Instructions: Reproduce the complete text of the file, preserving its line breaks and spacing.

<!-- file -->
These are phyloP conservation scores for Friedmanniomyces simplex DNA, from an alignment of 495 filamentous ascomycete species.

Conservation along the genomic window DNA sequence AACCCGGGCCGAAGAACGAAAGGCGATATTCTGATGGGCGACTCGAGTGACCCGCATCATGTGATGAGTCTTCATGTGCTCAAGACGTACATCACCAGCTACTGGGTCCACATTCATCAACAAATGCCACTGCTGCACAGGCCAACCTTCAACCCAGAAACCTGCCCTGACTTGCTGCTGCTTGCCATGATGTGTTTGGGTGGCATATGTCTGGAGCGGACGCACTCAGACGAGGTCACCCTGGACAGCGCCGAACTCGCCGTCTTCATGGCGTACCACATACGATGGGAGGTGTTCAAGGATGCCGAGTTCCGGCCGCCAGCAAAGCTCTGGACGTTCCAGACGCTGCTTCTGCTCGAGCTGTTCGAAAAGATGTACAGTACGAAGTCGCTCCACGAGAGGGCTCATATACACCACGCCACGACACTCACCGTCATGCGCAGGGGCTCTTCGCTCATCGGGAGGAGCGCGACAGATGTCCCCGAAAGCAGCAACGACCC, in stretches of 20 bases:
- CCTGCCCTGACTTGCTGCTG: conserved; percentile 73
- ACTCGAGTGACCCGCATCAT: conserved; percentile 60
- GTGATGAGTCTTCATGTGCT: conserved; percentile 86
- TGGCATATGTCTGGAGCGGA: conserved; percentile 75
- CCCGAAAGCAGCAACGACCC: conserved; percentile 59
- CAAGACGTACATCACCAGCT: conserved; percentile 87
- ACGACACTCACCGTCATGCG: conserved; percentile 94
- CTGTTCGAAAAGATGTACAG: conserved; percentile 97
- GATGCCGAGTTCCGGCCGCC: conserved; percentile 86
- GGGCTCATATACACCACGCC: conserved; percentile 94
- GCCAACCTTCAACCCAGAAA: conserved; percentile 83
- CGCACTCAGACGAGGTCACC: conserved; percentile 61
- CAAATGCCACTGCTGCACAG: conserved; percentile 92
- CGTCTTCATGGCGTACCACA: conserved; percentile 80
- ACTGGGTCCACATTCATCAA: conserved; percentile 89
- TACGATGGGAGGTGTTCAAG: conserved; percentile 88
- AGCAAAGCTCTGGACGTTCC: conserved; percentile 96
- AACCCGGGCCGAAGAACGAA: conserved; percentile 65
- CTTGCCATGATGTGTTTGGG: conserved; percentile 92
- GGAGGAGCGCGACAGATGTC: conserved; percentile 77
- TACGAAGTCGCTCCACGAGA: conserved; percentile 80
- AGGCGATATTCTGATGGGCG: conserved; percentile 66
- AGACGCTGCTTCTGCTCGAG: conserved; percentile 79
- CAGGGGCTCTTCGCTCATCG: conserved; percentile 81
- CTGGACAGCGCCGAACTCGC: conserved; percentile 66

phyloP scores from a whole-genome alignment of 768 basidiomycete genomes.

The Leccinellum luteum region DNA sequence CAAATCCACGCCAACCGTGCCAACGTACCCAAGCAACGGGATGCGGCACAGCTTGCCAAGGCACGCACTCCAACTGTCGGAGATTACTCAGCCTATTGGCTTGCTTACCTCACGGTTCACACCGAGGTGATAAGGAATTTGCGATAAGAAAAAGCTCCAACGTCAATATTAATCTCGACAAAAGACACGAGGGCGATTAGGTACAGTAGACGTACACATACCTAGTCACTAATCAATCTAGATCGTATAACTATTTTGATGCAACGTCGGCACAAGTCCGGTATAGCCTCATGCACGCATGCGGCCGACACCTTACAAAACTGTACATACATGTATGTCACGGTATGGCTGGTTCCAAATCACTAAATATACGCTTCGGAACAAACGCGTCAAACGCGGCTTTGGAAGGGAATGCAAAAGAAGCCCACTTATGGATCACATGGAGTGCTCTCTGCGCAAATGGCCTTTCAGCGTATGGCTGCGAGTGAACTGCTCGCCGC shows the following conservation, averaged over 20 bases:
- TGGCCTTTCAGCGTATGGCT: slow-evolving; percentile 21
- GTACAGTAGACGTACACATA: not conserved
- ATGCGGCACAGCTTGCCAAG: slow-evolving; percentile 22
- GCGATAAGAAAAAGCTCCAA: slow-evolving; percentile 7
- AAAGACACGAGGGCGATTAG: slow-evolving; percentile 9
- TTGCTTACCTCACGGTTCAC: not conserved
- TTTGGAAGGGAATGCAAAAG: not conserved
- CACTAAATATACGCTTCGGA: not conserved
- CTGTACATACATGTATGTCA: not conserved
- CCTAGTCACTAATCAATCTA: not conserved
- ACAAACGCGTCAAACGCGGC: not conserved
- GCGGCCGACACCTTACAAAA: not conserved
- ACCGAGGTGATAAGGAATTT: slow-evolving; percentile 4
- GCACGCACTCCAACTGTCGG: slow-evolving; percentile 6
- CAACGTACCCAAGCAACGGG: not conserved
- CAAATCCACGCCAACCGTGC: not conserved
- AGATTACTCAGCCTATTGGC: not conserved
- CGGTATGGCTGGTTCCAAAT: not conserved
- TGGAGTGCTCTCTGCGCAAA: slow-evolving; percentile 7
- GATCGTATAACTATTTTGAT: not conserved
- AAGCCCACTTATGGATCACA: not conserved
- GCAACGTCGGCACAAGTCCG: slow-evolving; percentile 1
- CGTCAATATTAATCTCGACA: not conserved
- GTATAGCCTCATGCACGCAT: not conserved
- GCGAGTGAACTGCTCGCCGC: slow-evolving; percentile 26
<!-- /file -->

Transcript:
These are phyloP conservation scores for Friedmanniomyces simplex DNA, from an alignment of 495 filamentous ascomycete species.

Conservation along the genomic window DNA sequence AACCCGGGCCGAAGAACGAAAGGCGATATTCTGATGGGCGACTCGAGTGACCCGCATCATGTGATGAGTCTTCATGTGCTCAAGACGTACATCACCAGCTACTGGGTCCACATTCATCAACAAATGCCACTGCTGCACAGGCCAACCTTCAACCCAGAAACCTGCCCTGACTTGCTGCTGCTTGCCATGATGTGTTTGGGTGGCATATGTCTGGAGCGGACGCACTCAGACGAGGTCACCCTGGACAGCGCCGAACTCGCCGTCTTCATGGCGTACCACATACGATGGGAGGTGTTCAAGGATGCCGAGTTCCGGCCGCCAGCAAAGCTCTGGACGTTCCAGACGCTGCTTCTGCTCGAGCTGTTCGAAAAGATGTACAGTACGAAGTCGCTCCACGAGAGGGCTCATATACACCACGCCACGACACTCACCGTCATGCGCAGGGGCTCTTCGCTCATCGGGAGGAGCGCGACAGATGTCCCCGAAAGCAGCAACGACCC, in stretches of 20 bases:
- CCTGCCCTGACTTGCTGCTG: conserved; percentile 73
- ACTCGAGTGACCCGCATCAT: conserved; percentile 60
- GTGATGAGTCTTCATGTGCT: conserved; percentile 86
- TGGCATATGTCTGGAGCGGA: conserved; percentile 75
- CCCGAAAGCAGCAACGACCC: conserved; percentile 59
- CAAGACGTACATCACCAGCT: conserved; percentile 87
- ACGACACTCACCGTCATGCG: conserved; percentile 94
- CTGTTCGAAAAGATGTACAG: conserved; percentile 97
- GATGCCGAGTTCCGGCCGCC: conserved; percentile 86
- GGGCTCATATACACCACGCC: conserved; percentile 94
- GCCAACCTTCAACCCAGAAA: conserved; percentile 83
- CGCACTCAGACGAGGTCACC: conserved; percentile 61
- CAAATGCCACTGCTGCACAG: conserved; percentile 92
- CGTCTTCATGGCGTACCACA: conserved; percentile 80
- ACTGGGTCCACATTCATCAA: conserved; percentile 89
- TACGATGGGAGGTGTTCAAG: conserved; percentile 88
- AGCAAAGCTCTGGACGTTCC: conserved; percentile 96
- AACCCGGGCCGAAGAACGAA: conserved; percentile 65
- CTTGCCATGATGTGTTTGGG: conserved; percentile 92
- GGAGGAGCGCGACAGATGTC: conserved; percentile 77
- TACGAAGTCGCTCCACGAGA: conserved; percentile 80
- AGGCGATATTCTGATGGGCG: conserved; percentile 66
- AGACGCTGCTTCTGCTCGAG: conserved; percentile 79
- CAGGGGCTCTTCGCTCATCG: conserved; percentile 81
- CTGGACAGCGCCGAACTCGC: conserved; percentile 66

phyloP scores from a whole-genome alignment of 768 basidiomycete genomes.

The Leccinellum luteum region DNA sequence CAAATCCACGCCAACCGTGCCAACGTACCCAAGCAACGGGATGCGGCACAGCTTGCCAAGGCACGCACTCCAACTGTCGGAGATTACTCAGCCTATTGGCTTGCTTACCTCACGGTTCACACCGAGGTGATAAGGAATTTGCGATAAGAAAAAGCTCCAACGTCAATATTAATCTCGACAAAAGACACGAGGGCGATTAGGTACAGTAGACGTACACATACCTAGTCACTAATCAATCTAGATCGTATAACTATTTTGATGCAACGTCGGCACAAGTCCGGTATAGCCTCATGCACGCATGCGGCCGACACCTTACAAAACTGTACATACATGTATGTCACGGTATGGCTGGTTCCAAATCACTAAATATACGCTTCGGAACAAACGCGTCAAACGCGGCTTTGGAAGGGAATGCAAAAGAAGCCCACTTATGGATCACATGGAGTGCTCTCTGCGCAAATGGCCTTTCAGCGTATGGCTGCGAGTGAACTGCTCGCCGC shows the following conservation, averaged over 20 bases:
- TGGCCTTTCAGCGTATGGCT: slow-evolving; percentile 21
- GTACAGTAGACGTACACATA: not conserved
- ATGCGGCACAGCTTGCCAAG: slow-evolving; percentile 22
- GCGATAAGAAAAAGCTCCAA: slow-evolving; percentile 7
- AAAGACACGAGGGCGATTAG: slow-evolving; percentile 9
- TTGCTTACCTCACGGTTCAC: not conserved
- TTTGGAAGGGAATGCAAAAG: not conserved
- CACTAAATATACGCTTCGGA: not conserved
- CTGTACATACATGTATGTCA: not conserved
- CCTAGTCACTAATCAATCTA: not conserved
- ACAAACGCGTCAAACGCGGC: not conserved
- GCGGCCGACACCTTACAAAA: not conserved
- ACCGAGGTGATAAGGAATTT: slow-evolving; percentile 4
- GCACGCACTCCAACTGTCGG: slow-evolving; percentile 6
- CAACGTACCCAAGCAACGGG: not conserved
- CAAATCCACGCCAACCGTGC: not conserved
- AGATTACTCAGCCTATTGGC: not conserved
- CGGTATGGCTGGTTCCAAAT: not conserved
- TGGAGTGCTCTCTGCGCAAA: slow-evolving; percentile 7
- GATCGTATAACTATTTTGAT: not conserved
- AAGCCCACTTATGGATCACA: not conserved
- GCAACGTCGGCACAAGTCCG: slow-evolving; percentile 1
- CGTCAATATTAATCTCGACA: not conserved
- GTATAGCCTCATGCACGCAT: not conserved
- GCGAGTGAACTGCTCGCCGC: slow-evolving; percentile 26